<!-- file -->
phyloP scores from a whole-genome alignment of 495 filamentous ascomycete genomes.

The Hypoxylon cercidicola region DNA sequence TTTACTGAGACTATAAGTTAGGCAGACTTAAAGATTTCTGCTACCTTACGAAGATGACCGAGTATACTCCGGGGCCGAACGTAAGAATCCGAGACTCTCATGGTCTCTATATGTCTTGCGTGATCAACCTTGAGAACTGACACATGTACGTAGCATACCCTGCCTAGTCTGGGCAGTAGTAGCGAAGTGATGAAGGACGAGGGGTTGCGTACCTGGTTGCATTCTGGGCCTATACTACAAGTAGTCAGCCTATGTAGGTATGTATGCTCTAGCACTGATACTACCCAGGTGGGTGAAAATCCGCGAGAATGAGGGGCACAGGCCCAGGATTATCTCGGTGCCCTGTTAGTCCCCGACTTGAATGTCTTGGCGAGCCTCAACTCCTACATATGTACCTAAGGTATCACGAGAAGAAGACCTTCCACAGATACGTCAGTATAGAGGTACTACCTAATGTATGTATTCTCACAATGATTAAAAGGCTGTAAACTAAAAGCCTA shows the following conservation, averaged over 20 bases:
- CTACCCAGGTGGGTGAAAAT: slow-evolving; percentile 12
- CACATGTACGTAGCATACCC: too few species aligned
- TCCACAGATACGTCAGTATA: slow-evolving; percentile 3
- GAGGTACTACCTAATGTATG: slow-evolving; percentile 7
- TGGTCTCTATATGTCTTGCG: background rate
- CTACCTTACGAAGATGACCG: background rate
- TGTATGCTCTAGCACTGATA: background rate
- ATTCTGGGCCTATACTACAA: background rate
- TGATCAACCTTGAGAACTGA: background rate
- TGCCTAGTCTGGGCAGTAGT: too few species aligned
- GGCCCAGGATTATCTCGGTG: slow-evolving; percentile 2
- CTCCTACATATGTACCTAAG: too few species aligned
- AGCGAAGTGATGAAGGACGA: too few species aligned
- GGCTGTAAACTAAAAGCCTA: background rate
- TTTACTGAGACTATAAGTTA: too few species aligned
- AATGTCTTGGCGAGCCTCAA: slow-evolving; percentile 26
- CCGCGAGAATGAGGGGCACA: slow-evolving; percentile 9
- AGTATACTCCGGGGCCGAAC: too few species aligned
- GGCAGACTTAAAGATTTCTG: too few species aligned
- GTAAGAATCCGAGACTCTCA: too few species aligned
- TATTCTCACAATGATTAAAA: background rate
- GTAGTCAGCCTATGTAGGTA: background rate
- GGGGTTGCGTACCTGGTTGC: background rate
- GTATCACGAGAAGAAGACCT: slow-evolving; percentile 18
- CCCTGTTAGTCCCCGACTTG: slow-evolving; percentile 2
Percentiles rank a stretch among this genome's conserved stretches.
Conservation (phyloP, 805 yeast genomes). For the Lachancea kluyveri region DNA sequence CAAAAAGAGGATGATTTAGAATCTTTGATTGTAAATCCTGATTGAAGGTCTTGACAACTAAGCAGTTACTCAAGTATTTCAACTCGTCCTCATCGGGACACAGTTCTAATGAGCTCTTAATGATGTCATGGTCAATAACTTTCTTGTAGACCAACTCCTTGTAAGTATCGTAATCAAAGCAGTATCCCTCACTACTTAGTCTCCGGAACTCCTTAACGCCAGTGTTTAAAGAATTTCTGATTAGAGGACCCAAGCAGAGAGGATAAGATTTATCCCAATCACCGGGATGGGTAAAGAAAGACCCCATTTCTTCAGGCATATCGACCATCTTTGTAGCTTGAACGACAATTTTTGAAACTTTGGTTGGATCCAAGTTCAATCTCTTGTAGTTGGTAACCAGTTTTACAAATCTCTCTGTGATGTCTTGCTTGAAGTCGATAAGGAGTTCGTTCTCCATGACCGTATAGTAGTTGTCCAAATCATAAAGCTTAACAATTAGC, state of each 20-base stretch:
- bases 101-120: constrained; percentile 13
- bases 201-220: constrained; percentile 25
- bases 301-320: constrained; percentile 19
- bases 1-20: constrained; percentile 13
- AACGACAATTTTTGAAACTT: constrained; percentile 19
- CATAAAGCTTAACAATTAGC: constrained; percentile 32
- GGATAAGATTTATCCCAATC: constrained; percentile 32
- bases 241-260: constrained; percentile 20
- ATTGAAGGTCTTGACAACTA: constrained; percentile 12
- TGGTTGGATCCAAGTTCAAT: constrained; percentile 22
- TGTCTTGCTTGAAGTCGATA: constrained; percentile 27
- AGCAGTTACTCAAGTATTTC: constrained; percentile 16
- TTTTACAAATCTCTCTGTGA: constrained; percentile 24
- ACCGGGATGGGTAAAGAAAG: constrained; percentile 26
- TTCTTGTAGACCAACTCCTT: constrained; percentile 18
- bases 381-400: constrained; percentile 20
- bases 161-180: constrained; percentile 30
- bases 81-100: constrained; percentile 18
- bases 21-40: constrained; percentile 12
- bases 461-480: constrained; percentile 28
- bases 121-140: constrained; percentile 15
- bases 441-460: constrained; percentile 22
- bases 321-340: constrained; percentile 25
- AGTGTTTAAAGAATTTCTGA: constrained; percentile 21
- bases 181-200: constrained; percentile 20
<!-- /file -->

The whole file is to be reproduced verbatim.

phyloP scores from a whole-genome alignment of 495 filamentous ascomycete genomes.

The Hypoxylon cercidicola region DNA sequence TTTACTGAGACTATAAGTTAGGCAGACTTAAAGATTTCTGCTACCTTACGAAGATGACCGAGTATACTCCGGGGCCGAACGTAAGAATCCGAGACTCTCATGGTCTCTATATGTCTTGCGTGATCAACCTTGAGAACTGACACATGTACGTAGCATACCCTGCCTAGTCTGGGCAGTAGTAGCGAAGTGATGAAGGACGAGGGGTTGCGTACCTGGTTGCATTCTGGGCCTATACTACAAGTAGTCAGCCTATGTAGGTATGTATGCTCTAGCACTGATACTACCCAGGTGGGTGAAAATCCGCGAGAATGAGGGGCACAGGCCCAGGATTATCTCGGTGCCCTGTTAGTCCCCGACTTGAATGTCTTGGCGAGCCTCAACTCCTACATATGTACCTAAGGTATCACGAGAAGAAGACCTTCCACAGATACGTCAGTATAGAGGTACTACCTAATGTATGTATTCTCACAATGATTAAAAGGCTGTAAACTAAAAGCCTA shows the following conservation, averaged over 20 bases:
- CTACCCAGGTGGGTGAAAAT: slow-evolving; percentile 12
- CACATGTACGTAGCATACCC: too few species aligned
- TCCACAGATACGTCAGTATA: slow-evolving; percentile 3
- GAGGTACTACCTAATGTATG: slow-evolving; percentile 7
- TGGTCTCTATATGTCTTGCG: background rate
- CTACCTTACGAAGATGACCG: background rate
- TGTATGCTCTAGCACTGATA: background rate
- ATTCTGGGCCTATACTACAA: background rate
- TGATCAACCTTGAGAACTGA: background rate
- TGCCTAGTCTGGGCAGTAGT: too few species aligned
- GGCCCAGGATTATCTCGGTG: slow-evolving; percentile 2
- CTCCTACATATGTACCTAAG: too few species aligned
- AGCGAAGTGATGAAGGACGA: too few species aligned
- GGCTGTAAACTAAAAGCCTA: background rate
- TTTACTGAGACTATAAGTTA: too few species aligned
- AATGTCTTGGCGAGCCTCAA: slow-evolving; percentile 26
- CCGCGAGAATGAGGGGCACA: slow-evolving; percentile 9
- AGTATACTCCGGGGCCGAAC: too few species aligned
- GGCAGACTTAAAGATTTCTG: too few species aligned
- GTAAGAATCCGAGACTCTCA: too few species aligned
- TATTCTCACAATGATTAAAA: background rate
- GTAGTCAGCCTATGTAGGTA: background rate
- GGGGTTGCGTACCTGGTTGC: background rate
- GTATCACGAGAAGAAGACCT: slow-evolving; percentile 18
- CCCTGTTAGTCCCCGACTTG: slow-evolving; percentile 2
Percentiles rank a stretch among this genome's conserved stretches.
Conservation (phyloP, 805 yeast genomes). For the Lachancea kluyveri region DNA sequence CAAAAAGAGGATGATTTAGAATCTTTGATTGTAAATCCTGATTGAAGGTCTTGACAACTAAGCAGTTACTCAAGTATTTCAACTCGTCCTCATCGGGACACAGTTCTAATGAGCTCTTAATGATGTCATGGTCAATAACTTTCTTGTAGACCAACTCCTTGTAAGTATCGTAATCAAAGCAGTATCCCTCACTACTTAGTCTCCGGAACTCCTTAACGCCAGTGTTTAAAGAATTTCTGATTAGAGGACCCAAGCAGAGAGGATAAGATTTATCCCAATCACCGGGATGGGTAAAGAAAGACCCCATTTCTTCAGGCATATCGACCATCTTTGTAGCTTGAACGACAATTTTTGAAACTTTGGTTGGATCCAAGTTCAATCTCTTGTAGTTGGTAACCAGTTTTACAAATCTCTCTGTGATGTCTTGCTTGAAGTCGATAAGGAGTTCGTTCTCCATGACCGTATAGTAGTTGTCCAAATCATAAAGCTTAACAATTAGC, state of each 20-base stretch:
- bases 101-120: constrained; percentile 13
- bases 201-220: constrained; percentile 25
- bases 301-320: constrained; percentile 19
- bases 1-20: constrained; percentile 13
- AACGACAATTTTTGAAACTT: constrained; percentile 19
- CATAAAGCTTAACAATTAGC: constrained; percentile 32
- GGATAAGATTTATCCCAATC: constrained; percentile 32
- bases 241-260: constrained; percentile 20
- ATTGAAGGTCTTGACAACTA: constrained; percentile 12
- TGGTTGGATCCAAGTTCAAT: constrained; percentile 22
- TGTCTTGCTTGAAGTCGATA: constrained; percentile 27
- AGCAGTTACTCAAGTATTTC: constrained; percentile 16
- TTTTACAAATCTCTCTGTGA: constrained; percentile 24
- ACCGGGATGGGTAAAGAAAG: constrained; percentile 26
- TTCTTGTAGACCAACTCCTT: constrained; percentile 18
- bases 381-400: constrained; percentile 20
- bases 161-180: constrained; percentile 30
- bases 81-100: constrained; percentile 18
- bases 21-40: constrained; percentile 12
- bases 461-480: constrained; percentile 28
- bases 121-140: constrained; percentile 15
- bases 441-460: constrained; percentile 22
- bases 321-340: constrained; percentile 25
- AGTGTTTAAAGAATTTCTGA: constrained; percentile 21
- bases 181-200: constrained; percentile 20